Five gold rings – made from laptops, baby cams and mobile phones

This Christmas Recycle Your Electricals campaign unleashes the potential of waste electricals by creating bespoke rings made of precious metals salvaged from recycled gadgets.

Wednesday 9 December, 2020

·      To raise awareness of the importance of electrical recycling, Material Focus, which leads the Recycle Your Electricals campaign, has partnered with a jeweller to create the ‘Five Gold Rings’ collection, made from precious metals from recycled electricals. 

·      95 tonnes of precious metals including  gold, silver and palladium – equivalent to £857 million – could be recycled from unwanted electricals each year.

·      One in 20 people surveyed – approximately 943,000 people across the UK – are planning to pop the question this festive season, and could propose with a piece from the ‘Five Gold Rings’ collection. 

·      Lily Cole, environmentalist, sustainability advocate and model joins the campaign to inspire and drive action across the nation.

Christmas 2020 is set to be the most romantic on record, as a new study reveals one in 20 revellers – that’s around 943,000 people across the nation – are preparing to get down on one knee. To play cupid to these festive sweethearts, Material Focus, a UK not-for-profit organisation leading the Recycle Your Electricals campaign, is releasing the ‘Five Gold Rings’ collection, a series of bespoke rings made from precious metals recycled from waste electricals, with support from model and activist Lily Cole. The exclusive rings made by sustainable jeweller Lylie’s, are available this December to five lucky winners through an on-line competition. 

The research by Material Focus shows that over a third (39%) of those surveyed are choosing to gift jewellery like rings this Christmas, and a surprising 5% are planning to propose.

Meanwhile, COVID-19 has wreaked havoc on nearly a third (28%) of respondents’ romantic plans. The virus has cancelled or postponed anniversary events (35%), made it difficult to keep the romance alive (27%) and caused financial concerns stopping lovers doing the things they want to do (27%). This has led to a quarter (25%) saying they intended to be especially romantic this festive period.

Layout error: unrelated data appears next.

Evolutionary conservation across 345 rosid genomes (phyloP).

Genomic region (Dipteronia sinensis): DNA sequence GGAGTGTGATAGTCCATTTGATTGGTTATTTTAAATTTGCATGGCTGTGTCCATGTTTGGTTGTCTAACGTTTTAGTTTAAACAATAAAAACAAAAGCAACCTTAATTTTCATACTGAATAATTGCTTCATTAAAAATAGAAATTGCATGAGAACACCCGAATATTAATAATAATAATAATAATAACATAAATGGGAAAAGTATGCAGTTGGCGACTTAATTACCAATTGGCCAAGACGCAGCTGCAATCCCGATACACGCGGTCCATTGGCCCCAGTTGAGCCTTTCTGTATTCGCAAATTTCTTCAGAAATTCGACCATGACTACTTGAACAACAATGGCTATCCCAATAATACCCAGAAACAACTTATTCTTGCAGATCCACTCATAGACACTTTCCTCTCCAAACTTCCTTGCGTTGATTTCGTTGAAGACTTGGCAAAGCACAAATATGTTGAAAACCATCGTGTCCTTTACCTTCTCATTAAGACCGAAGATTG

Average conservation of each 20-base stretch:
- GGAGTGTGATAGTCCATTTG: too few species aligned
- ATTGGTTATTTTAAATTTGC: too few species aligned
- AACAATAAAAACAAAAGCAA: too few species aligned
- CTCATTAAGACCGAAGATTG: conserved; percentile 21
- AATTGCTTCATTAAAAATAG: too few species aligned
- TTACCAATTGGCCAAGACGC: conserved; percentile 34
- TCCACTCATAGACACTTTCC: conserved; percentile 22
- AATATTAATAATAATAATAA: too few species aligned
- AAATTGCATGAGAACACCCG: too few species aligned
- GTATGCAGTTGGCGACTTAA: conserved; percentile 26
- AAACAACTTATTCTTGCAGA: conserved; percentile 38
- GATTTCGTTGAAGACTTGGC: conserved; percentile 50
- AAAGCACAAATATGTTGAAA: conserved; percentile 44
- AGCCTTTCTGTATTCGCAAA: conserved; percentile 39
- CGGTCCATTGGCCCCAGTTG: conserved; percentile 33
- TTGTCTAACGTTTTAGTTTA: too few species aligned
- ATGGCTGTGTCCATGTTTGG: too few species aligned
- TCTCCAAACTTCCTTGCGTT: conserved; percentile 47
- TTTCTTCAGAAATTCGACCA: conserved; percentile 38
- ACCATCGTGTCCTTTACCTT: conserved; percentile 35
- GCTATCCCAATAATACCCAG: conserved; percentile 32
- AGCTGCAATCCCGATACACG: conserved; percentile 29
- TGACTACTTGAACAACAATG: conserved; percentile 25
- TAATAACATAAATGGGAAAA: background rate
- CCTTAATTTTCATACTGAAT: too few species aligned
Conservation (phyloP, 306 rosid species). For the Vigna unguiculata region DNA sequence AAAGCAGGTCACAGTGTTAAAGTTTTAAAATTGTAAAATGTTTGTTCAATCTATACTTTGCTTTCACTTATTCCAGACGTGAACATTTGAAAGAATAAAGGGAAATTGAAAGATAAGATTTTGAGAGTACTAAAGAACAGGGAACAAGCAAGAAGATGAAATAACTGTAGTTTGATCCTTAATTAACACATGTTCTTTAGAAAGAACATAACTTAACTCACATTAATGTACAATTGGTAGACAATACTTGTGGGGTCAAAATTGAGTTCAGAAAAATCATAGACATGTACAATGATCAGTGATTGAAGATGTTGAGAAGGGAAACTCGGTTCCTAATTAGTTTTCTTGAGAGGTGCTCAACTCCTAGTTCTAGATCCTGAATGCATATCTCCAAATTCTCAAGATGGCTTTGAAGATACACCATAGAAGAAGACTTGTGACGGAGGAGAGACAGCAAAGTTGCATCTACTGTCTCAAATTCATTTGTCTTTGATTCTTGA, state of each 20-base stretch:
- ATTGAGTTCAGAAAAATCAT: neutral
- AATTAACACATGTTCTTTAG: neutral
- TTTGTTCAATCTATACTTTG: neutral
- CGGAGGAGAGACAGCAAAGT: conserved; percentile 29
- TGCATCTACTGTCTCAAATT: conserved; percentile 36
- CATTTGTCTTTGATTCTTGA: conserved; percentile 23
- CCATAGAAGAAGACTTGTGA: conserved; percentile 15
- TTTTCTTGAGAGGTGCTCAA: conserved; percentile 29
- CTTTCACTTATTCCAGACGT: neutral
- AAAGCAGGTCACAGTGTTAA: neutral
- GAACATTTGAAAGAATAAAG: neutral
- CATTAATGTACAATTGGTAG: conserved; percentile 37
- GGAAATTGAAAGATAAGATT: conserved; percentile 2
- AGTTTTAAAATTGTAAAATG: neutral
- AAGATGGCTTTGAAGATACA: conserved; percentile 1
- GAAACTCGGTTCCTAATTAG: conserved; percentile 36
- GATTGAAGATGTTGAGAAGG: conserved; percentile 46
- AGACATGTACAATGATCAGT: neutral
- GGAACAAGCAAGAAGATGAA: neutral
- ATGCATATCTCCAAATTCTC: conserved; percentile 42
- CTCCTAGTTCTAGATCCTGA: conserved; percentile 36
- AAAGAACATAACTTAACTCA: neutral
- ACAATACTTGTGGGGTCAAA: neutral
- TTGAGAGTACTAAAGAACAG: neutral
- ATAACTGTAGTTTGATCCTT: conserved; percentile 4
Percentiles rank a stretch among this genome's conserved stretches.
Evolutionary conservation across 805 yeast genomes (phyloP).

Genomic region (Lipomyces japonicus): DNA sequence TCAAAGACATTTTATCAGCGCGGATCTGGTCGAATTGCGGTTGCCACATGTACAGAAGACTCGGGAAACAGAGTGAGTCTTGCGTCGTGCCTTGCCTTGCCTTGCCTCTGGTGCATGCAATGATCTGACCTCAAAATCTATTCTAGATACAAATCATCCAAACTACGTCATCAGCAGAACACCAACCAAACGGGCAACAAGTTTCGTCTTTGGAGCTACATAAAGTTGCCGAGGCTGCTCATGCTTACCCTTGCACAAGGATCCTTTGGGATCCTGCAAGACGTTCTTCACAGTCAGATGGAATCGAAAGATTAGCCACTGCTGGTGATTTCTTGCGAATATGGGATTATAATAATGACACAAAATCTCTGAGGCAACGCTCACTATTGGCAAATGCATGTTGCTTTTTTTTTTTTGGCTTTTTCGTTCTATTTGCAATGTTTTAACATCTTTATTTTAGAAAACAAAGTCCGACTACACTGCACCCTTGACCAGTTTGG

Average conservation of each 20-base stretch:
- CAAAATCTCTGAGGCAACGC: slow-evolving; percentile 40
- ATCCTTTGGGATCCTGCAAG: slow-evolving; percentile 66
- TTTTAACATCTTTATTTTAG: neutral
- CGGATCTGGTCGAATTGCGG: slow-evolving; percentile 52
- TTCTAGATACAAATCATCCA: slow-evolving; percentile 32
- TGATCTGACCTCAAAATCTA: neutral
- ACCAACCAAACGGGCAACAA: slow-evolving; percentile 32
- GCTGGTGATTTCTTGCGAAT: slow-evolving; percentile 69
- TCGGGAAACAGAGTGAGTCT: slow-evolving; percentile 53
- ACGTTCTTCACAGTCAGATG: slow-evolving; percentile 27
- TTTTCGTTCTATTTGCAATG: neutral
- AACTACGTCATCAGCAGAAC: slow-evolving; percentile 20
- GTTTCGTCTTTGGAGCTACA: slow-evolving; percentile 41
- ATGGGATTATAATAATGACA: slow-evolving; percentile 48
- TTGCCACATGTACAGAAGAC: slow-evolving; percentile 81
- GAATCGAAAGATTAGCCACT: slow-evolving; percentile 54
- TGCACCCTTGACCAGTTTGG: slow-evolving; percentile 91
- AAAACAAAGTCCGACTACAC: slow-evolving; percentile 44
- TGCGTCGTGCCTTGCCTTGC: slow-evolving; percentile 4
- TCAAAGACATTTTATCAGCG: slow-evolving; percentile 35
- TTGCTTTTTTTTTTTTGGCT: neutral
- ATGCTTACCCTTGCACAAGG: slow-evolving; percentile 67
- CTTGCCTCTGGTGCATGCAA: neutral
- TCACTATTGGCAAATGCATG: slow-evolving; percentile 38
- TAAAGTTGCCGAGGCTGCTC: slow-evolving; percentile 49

The research also revealed that these romantic souls are considering ethical choices for their festive gifting. Nearly half (43%) would consider buying a ring made from precious metals recycled from electrical items, with nearly three quarters of respondents (74%) stating it’s because they support and believe in recycling, and close to one in five believing that the recipient would like it (18%). 

In response to the love – of each other and recycling – in the air, Material Focus has created the ‘Five Gold Rings’ collection in partnership with British sustainable jeweller Lylie’s. The handcrafted pieces, made from gold and silver salvaged from old electrical items, are an eco-friendly option and represent the potential of recycling electrical items. 

Supporting the campaign is environmentalist, sustainability advocate and model, Lily Cole, who joined the campaign to drive awareness of recycling electricals and encourage the nation to take action. Speaking on the initiative, Lily Cole said:

Both times I interviewed David Attenborough and asked him what individuals can do to improve their impact on the planet, his response was insistent and simple: ‘Stop Waste.’ Waste is not just literal – plastic in oceans, precious metals in trash, food releasing methane in landfill – it is also cultural and psychological. Our attitude to waste reflects how we view and value the material world around us, and the creativity we can apply to transforming ‘waste’ into new possibilities. Nature does not do waste! For nature, waste equals food. 

When researching my book Who Cares Wins, I was horrified by the amount of electronic waste that is produced every year, and how little of it is recycled. Yet electronic waste is unique in that it is highly valuable: e-waste often contains precious metals and finite materials, which can be transformed and reused. 

So when Material Focus reached out to me with their campaign to give away rings made from recycled e-waste, I thought it was a beautiful initiative to demonstrate the value in objects we might consider ‘waste’ and I hope the Five Gold Rings inspires a new perspective on the ‘junk’ most of us have hiding in our drawers.”

Commenting on the initiative, Scott Butler, Executive Director of Material Focus, said: